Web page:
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In summary, if we convert a cylinder into a sphere, the pressure gradient will decrease in proportion to the square of the radius.

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I take it that this shell, whether cylinder or sphere, is of non-negligible thickness and that this thickness is the same for the two situations. I also take it that the pressure difference across the shell is also identical in the two cases.edwardone123 said:

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One would further assume that the diffusion rate through an infinitesimal thickness of shell is in proportion to the pressure gradient across that thickness.

In the case of a cylinder, one can see that to maintain a constant flow rate through all of the concentric shells, the pressure profile across the shell must decrease in proportion to the radius. In the case of a sphere, it must decrease in proportion to the square of the radius.

Have you computed the pressure gradient as a function of radius for the cylindrical situation yet?

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What research have you done so far regarding the fundamentals of (presumably aqueous electrolyte) solution flow and pressure drop through semipermeable membranes?edwardone123 said:

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Not so fast. We're not going to spoon feed this to you. What is the basic equation for the osmotic pressure difference when there is no flow? You are going to have to do some research on your own first before we are willing to help you.edwardone123 said:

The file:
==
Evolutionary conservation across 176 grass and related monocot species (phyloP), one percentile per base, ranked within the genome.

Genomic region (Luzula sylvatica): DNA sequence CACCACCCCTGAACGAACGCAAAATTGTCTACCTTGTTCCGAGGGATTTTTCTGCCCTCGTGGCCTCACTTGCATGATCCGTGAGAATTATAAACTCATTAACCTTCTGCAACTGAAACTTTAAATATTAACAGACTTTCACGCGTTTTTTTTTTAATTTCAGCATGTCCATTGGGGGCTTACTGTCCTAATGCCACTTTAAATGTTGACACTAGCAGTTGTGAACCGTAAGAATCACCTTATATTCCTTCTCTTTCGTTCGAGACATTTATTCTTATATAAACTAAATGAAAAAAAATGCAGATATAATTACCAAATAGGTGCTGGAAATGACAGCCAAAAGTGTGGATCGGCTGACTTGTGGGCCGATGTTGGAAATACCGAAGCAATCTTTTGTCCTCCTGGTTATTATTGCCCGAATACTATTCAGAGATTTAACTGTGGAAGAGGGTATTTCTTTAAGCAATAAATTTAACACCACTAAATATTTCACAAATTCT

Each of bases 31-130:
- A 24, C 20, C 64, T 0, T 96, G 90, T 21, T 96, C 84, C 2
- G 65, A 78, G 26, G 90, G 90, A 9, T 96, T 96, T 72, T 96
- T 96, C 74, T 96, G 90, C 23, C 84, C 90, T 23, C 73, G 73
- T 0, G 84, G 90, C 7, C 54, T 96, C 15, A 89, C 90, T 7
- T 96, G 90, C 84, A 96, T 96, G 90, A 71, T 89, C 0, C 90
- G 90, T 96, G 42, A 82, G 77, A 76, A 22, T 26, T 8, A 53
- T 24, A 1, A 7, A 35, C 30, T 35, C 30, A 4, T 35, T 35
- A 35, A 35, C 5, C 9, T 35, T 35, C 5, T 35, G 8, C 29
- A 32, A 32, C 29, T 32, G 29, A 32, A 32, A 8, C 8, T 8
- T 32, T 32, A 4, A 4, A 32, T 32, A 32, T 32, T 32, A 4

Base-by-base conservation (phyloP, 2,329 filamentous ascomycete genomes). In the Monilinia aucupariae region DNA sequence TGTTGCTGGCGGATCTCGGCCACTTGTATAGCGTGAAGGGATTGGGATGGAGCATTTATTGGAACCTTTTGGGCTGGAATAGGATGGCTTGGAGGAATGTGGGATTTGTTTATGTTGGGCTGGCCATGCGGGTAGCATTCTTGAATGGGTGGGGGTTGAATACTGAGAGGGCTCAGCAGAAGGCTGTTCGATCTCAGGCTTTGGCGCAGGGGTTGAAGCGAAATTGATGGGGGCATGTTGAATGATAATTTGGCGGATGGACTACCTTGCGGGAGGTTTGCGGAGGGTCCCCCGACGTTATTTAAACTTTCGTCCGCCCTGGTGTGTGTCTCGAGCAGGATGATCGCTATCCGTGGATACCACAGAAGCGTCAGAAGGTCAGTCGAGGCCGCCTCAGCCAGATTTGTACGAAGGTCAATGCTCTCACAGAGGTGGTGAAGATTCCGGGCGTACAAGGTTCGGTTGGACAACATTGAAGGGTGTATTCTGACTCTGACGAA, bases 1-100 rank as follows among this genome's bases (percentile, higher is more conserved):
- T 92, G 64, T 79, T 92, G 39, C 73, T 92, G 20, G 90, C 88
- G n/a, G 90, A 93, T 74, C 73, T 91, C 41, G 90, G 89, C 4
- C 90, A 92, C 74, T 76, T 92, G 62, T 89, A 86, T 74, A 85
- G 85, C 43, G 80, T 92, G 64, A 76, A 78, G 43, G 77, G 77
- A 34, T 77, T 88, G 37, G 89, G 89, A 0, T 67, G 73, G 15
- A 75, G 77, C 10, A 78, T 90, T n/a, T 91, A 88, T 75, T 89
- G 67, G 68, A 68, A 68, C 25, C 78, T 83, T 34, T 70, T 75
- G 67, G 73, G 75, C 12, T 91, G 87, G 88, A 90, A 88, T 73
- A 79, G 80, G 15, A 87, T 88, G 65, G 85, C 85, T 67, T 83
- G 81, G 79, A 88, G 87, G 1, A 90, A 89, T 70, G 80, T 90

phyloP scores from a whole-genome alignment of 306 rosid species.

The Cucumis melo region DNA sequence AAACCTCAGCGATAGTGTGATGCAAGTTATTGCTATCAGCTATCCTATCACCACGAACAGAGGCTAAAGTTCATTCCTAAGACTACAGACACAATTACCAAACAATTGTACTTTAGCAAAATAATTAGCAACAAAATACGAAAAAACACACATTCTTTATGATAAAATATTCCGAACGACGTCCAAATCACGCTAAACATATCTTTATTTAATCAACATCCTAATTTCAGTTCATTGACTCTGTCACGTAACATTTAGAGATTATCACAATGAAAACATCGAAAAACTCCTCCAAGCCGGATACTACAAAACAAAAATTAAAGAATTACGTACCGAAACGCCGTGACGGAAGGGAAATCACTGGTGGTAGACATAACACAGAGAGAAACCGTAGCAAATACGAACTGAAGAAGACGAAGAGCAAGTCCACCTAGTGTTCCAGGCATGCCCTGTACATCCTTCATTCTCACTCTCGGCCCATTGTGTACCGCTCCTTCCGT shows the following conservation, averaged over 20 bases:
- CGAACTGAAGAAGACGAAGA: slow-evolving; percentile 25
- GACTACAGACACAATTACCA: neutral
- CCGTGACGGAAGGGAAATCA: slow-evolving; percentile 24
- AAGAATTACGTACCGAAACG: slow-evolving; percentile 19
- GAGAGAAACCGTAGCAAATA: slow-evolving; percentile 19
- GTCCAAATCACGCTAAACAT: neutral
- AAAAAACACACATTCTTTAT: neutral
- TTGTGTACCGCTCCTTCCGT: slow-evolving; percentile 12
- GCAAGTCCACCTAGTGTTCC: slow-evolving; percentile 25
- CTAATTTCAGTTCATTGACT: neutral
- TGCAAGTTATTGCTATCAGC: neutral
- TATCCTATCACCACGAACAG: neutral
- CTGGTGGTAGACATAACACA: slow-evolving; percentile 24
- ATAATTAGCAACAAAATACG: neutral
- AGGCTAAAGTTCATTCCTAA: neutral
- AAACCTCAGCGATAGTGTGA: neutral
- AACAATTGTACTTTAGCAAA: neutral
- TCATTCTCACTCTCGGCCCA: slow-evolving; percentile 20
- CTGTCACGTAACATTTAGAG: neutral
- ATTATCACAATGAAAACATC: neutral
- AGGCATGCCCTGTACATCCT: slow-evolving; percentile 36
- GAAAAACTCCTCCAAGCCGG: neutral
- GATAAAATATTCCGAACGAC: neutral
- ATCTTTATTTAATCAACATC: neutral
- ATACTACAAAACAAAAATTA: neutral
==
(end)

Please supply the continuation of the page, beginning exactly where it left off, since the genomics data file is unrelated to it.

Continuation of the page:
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Pressure gradient in a sphere refers to the change in pressure per unit distance within a spherical object. It measures how pressure changes as you move from one point to another within the sphere.

Pressure gradient in a sphere is calculated by dividing the change in pressure by the distance traveled. It is expressed in units of pressure per unit distance, such as Pascals per meter.

The main factors that affect pressure gradient in a sphere are the size of the sphere, the material it is made of, and the internal pressure within the sphere. Other factors may include temperature, external forces, and the presence of any obstacles or irregularities within the sphere.

Pressure gradient in a sphere is an important concept in fluid mechanics and is used to describe the distribution of pressure within a spherical object. It can help predict the behavior of fluids and can be used in various engineering and scientific applications.

Pressure gradient in a sphere is directly related to fluid flow. A steeper pressure gradient indicates a faster flow of fluid, while a flatter pressure gradient indicates a slower flow. This relationship is governed by the laws of fluid dynamics and is crucial in understanding and analyzing fluid systems.

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